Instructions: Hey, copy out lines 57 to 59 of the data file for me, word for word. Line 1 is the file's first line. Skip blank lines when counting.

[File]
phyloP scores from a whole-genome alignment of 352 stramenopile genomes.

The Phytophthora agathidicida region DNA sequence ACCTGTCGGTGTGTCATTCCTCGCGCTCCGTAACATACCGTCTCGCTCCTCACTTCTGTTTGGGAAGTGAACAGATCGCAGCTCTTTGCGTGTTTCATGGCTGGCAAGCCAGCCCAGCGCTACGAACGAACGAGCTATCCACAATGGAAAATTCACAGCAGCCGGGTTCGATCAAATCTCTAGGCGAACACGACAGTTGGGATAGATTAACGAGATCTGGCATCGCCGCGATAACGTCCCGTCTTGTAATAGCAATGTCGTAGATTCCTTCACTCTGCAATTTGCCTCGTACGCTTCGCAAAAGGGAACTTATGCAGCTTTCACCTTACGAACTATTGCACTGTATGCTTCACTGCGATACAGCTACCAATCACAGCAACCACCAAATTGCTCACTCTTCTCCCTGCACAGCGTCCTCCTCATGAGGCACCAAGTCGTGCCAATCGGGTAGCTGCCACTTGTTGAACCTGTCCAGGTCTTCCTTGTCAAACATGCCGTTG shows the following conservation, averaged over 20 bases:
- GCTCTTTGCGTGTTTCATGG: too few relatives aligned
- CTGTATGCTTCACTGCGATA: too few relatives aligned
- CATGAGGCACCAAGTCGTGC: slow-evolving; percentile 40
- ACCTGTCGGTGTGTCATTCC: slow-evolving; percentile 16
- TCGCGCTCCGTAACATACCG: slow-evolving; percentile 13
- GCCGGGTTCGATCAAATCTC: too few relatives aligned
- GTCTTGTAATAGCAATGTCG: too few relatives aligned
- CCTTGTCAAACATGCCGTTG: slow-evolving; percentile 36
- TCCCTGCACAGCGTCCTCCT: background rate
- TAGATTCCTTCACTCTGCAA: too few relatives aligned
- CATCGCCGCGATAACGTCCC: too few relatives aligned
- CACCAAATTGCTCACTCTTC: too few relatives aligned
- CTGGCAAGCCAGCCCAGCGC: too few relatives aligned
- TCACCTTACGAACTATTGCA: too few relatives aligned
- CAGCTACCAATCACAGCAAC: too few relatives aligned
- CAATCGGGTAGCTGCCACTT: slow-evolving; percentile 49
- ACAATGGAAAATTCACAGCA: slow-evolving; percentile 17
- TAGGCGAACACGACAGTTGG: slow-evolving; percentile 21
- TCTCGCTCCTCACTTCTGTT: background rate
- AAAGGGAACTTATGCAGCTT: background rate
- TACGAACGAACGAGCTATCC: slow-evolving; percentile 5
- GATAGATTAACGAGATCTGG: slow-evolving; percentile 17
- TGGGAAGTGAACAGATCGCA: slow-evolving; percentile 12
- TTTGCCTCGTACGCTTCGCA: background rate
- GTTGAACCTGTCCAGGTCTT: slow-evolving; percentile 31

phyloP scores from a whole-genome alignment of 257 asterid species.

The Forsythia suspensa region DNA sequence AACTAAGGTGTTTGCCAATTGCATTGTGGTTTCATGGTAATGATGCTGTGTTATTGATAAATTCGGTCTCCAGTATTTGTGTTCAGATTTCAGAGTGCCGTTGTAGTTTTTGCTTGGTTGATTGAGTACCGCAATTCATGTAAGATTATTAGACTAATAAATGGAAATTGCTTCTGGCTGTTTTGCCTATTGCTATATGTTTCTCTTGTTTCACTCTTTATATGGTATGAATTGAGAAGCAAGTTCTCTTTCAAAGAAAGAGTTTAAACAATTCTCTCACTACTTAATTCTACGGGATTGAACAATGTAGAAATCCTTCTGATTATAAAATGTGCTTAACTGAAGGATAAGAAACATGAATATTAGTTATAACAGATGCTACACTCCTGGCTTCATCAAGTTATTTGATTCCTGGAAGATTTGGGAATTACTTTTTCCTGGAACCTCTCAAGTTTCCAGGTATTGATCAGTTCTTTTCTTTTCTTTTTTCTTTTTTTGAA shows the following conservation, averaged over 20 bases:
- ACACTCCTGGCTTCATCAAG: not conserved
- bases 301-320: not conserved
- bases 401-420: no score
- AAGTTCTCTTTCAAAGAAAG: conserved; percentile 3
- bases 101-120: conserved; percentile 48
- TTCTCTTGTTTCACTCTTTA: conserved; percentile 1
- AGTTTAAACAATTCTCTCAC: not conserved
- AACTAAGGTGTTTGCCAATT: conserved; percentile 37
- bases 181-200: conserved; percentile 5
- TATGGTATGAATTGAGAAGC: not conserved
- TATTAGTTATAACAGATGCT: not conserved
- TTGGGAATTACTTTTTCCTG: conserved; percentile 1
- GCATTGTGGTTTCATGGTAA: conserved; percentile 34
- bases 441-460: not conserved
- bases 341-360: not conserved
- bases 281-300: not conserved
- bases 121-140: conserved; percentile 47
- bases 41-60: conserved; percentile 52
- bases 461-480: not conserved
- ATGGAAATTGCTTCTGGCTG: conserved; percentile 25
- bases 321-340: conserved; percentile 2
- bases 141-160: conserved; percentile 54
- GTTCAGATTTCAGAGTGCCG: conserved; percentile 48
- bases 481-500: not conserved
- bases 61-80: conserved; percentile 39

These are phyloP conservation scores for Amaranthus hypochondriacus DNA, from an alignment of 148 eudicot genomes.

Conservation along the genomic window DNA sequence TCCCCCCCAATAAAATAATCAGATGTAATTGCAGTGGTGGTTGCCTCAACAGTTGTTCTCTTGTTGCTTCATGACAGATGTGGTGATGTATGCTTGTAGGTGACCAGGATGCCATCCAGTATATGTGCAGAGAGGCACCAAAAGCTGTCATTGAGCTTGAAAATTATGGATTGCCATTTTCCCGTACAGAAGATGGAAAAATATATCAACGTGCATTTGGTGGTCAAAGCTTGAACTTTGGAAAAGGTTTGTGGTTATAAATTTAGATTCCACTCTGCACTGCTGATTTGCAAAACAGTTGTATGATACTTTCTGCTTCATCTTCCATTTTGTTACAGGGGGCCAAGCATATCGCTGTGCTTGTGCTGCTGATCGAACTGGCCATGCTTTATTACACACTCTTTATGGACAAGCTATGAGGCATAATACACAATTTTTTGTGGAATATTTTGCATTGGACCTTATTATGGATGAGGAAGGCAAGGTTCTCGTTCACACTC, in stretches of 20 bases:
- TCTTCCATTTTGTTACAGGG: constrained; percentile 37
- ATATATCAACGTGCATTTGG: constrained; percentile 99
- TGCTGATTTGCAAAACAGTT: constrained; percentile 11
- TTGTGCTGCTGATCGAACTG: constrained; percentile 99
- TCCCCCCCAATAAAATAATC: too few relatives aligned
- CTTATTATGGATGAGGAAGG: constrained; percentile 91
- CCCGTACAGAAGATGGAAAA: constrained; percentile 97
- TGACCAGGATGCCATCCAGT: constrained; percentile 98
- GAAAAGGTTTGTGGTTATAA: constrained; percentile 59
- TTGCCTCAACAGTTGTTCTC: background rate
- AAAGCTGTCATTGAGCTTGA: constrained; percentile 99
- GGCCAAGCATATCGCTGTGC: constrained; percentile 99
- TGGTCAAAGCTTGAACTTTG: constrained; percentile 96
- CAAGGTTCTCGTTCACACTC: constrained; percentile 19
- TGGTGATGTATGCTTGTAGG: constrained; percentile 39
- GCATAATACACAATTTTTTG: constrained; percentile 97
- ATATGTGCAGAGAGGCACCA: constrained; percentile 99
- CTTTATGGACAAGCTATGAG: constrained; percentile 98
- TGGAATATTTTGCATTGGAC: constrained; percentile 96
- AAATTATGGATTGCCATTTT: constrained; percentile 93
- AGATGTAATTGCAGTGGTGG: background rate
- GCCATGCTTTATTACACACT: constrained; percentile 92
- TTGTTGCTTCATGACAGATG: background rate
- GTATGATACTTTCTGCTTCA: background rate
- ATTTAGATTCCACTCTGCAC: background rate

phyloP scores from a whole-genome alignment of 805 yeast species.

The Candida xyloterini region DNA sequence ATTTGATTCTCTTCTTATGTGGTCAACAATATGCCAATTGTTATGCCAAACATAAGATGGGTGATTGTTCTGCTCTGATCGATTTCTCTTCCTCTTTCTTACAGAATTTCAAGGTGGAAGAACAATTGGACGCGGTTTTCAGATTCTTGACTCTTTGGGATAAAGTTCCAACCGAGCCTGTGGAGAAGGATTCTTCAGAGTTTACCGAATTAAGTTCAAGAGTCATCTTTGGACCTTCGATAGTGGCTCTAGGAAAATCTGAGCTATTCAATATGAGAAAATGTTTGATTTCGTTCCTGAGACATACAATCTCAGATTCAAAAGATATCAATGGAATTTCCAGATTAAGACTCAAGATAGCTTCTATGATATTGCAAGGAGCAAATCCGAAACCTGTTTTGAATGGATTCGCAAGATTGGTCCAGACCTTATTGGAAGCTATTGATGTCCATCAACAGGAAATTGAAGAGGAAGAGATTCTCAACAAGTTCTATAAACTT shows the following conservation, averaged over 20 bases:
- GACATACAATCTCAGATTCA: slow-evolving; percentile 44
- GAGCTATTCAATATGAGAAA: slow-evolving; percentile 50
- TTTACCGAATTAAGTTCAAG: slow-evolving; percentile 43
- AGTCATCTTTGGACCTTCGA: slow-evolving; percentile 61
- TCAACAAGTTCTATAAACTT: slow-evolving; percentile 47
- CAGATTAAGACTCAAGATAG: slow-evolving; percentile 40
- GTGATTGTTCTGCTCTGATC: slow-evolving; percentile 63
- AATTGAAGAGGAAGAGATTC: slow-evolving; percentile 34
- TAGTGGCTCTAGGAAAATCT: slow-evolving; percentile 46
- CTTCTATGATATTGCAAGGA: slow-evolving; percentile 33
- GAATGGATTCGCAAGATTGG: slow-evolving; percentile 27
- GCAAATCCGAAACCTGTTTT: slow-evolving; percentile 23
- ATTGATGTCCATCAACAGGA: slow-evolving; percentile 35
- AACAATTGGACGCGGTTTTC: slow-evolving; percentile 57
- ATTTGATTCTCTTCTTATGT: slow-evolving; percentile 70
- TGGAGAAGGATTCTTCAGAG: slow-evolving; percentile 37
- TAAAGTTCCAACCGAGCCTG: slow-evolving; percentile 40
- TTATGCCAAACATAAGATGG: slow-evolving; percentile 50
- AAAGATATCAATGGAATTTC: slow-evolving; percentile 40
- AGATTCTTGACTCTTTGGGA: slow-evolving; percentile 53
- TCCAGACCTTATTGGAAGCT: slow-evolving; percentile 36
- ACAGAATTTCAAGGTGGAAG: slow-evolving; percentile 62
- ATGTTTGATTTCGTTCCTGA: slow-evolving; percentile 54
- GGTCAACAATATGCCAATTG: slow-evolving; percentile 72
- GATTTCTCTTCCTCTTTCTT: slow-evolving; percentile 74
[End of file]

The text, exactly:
- TCTTCCATTTTGTTACAGGG: constrained; percentile 37
- ATATATCAACGTGCATTTGG: constrained; percentile 99
- TGCTGATTTGCAAAACAGTT: constrained; percentile 11